Another horrific myth that came out of the Boston Marathon explosion was about a young girl who died at the finish line. The picture was of a young girl running in a race and the caption underneath stated that she was “running for the Sandy Hook victims.” On Google plus, one user shared the image with the caption “Poor little girl, got killed in Boston.” By Tuesday, it had more than 500 comments and became a “What’s Hot” post on the website.

If the image was looked at quickly, the runner’s bib is from the Joe Cassella 5K in Great Falls, Virginia. The Joe Cassella race raises funds for the families of children who are ill in the Washington area. The Boston Marathon doesn’t allow children to run. On Tuesday, organizers of the Joe Cassella race stated on their Facebook account that it was a lie.

“We would like to clarify that the picture circulating on the web and Twitter of a little girl wearing a Joe Cassella 5K bib claiming to have been killed at the Boston Marathon is being used fraudulently,” read the Joe Cassella Foundation page.

Conspiracy theories scoured the internet right after the attack. False images that were usually based on political ideology, relating Sandy Hook to the attacks on Boston. One web user registered the website bostonmarathonconspiracy.com on Monday. The link reveals a white page with black text stating “I bought this domain to keep some conspiracy kook from owning it. Please keep the victims of this event and their families in your thoughts. Thank you.”

 

Outlandish rumors circulated social media sites about authorities shutting down cell phone service. On Monday April 15, posts on Twitter stated that police had shut down cellular networks to prevent an attacker to detonate another explosive.

The real reason why Boston’s wireless network wasn’t working properly was due to the overwhelming amount of phone calls and other communication devices right after the attack. Although service might have been slow and spotty, it was never shut down.

Marathoners will keep on running

Since the bombings at the Boston Marathon, rumors of marathon runners of being afraid to ever run in another marathon has been rumored everywhere. With the incident like the Boston Marathon to bring heartache and fear to many people around the nation, one cannot blame a marathon runner for not being afraid to run in another marathon.

David Kay

Then, there are marathon runners like David Kay. Running about 40 marathons in his life time, nothing

will stop him from doing what he loves most: running. When he ran his first marathon back in October of 2006, he truly felt inspired about those who were also taking part in the Marine Corps marathon.

“I felt so inspired watching people who came from all different backgrounds take place. It’s not about winning, it’s just about being involved,” Kay explained.

Kay understands the feeling of not being able to run in a marathon. When he was diagnosed with melanoma cancer, he wasn’t able to run in marathons for a very long time. Devastated by the thought of never being able to run again, Kay trained and pushed himself to start running again. At the end of September 2008, Kay ran a local marathon, his first marathon since.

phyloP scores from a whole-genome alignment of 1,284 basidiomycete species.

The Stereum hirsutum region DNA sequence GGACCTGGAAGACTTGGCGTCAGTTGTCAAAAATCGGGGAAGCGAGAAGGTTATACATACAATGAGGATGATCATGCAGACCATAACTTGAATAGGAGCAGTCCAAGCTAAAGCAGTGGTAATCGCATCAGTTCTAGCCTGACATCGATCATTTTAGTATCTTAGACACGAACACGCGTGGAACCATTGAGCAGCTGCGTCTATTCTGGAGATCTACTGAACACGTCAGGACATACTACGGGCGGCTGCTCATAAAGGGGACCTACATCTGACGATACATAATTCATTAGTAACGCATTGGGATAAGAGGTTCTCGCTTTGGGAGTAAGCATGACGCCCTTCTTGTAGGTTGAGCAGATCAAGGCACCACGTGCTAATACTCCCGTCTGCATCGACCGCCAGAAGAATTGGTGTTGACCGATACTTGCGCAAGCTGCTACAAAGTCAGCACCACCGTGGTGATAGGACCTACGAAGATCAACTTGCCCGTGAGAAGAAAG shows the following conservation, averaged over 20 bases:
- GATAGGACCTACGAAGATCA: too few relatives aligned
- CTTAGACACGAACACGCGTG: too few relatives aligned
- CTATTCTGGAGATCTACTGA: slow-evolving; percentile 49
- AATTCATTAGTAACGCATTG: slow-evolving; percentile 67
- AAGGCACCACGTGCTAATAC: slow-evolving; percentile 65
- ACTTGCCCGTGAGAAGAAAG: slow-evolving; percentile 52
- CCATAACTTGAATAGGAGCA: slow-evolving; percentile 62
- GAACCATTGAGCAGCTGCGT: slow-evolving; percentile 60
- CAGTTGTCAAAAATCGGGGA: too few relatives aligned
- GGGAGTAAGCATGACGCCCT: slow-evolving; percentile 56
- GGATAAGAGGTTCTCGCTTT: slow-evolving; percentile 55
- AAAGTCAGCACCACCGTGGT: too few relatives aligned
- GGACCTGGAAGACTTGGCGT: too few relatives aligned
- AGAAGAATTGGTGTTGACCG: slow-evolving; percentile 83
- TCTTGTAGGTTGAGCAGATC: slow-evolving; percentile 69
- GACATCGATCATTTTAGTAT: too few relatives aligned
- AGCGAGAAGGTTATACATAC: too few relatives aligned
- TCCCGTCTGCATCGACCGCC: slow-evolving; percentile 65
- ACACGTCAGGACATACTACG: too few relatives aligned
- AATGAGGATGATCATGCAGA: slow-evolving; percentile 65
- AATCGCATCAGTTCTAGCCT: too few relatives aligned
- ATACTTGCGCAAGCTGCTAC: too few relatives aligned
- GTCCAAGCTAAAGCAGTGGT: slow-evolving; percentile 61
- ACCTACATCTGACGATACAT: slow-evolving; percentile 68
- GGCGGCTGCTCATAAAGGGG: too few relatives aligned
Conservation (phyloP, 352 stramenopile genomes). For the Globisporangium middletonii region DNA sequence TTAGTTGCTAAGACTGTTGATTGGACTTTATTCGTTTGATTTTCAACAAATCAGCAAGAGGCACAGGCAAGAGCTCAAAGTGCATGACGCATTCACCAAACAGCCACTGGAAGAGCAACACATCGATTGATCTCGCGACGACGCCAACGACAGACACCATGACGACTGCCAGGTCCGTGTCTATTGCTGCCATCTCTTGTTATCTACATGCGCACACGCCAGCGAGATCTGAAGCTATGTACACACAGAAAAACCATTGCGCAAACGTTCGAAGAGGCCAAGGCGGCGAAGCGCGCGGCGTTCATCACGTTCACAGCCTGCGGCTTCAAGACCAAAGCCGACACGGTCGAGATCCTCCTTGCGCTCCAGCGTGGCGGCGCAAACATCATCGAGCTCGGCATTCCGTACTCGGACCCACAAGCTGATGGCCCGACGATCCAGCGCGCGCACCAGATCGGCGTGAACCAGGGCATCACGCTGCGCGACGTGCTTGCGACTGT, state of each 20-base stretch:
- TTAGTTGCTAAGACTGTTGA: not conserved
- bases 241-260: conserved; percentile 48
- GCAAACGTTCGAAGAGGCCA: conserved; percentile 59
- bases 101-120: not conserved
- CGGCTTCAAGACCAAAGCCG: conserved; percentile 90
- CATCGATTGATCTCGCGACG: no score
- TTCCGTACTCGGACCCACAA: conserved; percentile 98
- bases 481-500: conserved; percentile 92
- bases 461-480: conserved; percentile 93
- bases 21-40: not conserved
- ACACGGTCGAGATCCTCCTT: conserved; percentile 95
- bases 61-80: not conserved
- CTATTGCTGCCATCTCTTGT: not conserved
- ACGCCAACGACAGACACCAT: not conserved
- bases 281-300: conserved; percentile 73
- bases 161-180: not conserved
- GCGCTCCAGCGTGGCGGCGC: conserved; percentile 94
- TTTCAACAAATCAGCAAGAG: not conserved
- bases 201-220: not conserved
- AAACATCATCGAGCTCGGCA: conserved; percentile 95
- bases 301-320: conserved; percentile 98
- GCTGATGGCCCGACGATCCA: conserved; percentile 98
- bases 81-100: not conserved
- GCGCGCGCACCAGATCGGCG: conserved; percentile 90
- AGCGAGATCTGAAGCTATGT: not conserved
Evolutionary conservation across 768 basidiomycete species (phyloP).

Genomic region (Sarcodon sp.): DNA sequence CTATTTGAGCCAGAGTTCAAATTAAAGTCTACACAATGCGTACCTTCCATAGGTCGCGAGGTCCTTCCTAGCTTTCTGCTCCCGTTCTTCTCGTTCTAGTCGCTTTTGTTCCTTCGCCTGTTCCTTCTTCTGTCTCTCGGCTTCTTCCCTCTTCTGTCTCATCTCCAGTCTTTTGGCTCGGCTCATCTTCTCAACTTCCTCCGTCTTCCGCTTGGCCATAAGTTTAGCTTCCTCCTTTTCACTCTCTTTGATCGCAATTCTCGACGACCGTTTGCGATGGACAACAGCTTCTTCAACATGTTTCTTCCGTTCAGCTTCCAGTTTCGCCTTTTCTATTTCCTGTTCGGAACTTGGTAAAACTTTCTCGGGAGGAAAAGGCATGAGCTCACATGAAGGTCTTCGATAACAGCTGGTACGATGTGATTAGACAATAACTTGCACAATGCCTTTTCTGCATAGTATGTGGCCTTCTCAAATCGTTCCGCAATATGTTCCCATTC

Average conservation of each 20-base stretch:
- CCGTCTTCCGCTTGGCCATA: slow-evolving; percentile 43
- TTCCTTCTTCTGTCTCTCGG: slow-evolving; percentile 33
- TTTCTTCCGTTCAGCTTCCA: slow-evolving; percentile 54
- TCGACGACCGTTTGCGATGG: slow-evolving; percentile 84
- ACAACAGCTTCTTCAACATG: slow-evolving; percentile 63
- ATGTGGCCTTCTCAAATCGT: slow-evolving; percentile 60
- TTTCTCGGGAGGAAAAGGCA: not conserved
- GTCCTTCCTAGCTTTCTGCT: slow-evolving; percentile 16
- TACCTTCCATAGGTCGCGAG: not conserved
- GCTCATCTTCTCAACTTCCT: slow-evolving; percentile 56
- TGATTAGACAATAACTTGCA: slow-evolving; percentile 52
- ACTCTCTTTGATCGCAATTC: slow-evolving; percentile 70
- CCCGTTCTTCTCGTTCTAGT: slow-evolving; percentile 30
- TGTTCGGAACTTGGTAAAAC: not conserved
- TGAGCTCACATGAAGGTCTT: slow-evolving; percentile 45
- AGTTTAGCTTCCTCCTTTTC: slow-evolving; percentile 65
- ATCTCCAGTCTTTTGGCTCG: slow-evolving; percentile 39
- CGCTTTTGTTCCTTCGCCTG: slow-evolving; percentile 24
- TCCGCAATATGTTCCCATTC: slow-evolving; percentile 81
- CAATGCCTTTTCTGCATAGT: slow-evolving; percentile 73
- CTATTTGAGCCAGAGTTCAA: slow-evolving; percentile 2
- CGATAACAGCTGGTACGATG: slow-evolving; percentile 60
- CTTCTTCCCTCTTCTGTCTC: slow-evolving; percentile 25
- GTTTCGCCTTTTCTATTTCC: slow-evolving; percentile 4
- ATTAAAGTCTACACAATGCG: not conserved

When asked how he felt about the bombings and how it affected the Boston Marathon, Kay wishes he was there at the incident.e surgery.

“I had knee surgery a couple of weeks before the Boston Marathon, so I decided not to go. But, I wish I was

there. The running community is a close group of people, and I wanted to be running with them”.

When he heard about other marathon runners being afraid to run in a marathon, Kay feels that they shouldn’t be afraid, and continue to run.

“People get back into cars after car accidents, but you bounce back. Boston is will definitely bounce back, and so will the other marathon runners,” stated Kay.

Even though Kay wasn’t able to compete in this year’s Boston Marathon, he has already qualified for the 2014 Boston Marathon. He couldn’t be more excited. Kay also had advice for the marathoners who are afraid to run in another marathon.

“Running is all about accomplishment. It’s the pride that you feel when you did something all on your own. The running community will bounce back, and no one should live in the dark because of an incident like this.”

Mercy Students Take a Stand

The nation’s heart strings were pulled when it saw the devastation the bombings caused for so many different people. Although most of the nation viewed the attack from their televisions at home, it stood together to comfort Boston in their time of need.

When the manhunt began, viewers watched and hoped that law enforcement could find the man that caused a nation so much pain. The moment everyone found out Dzhokhar Tsnarev was caught, we cheered with Boston, ending a week filled with sadness and terror.

Although joyous of capturing the man that caused a nation so much pain, Mercy College students are

Boston Marathon candle lighting

angry of the incidents they had to undergo in the last few months. With the Newtown tragedy, the threats of a nuclear missile crisis and now the bombings at the Boston Marathon, students are angry about these vicious acts of terror.

“First with Newtown tragedy and now the bombings in Boston, I’m just really annoyed. It’s exhausting and I don’t want to deal with this anymore,” explained Pascale Jean-Giles, a sophomore and legal studies major at Mercy College.

Giles isn’t the only student at Mercy frustrated about this issue. Sydney DiBernandino, a business major, is also frustrated, as well as frightened about the bombings that occurred in Boston.

She added, “What I’ve learned from all of this is that you can’t trust anyone. It’s really scary to even go out and do anything anymore.”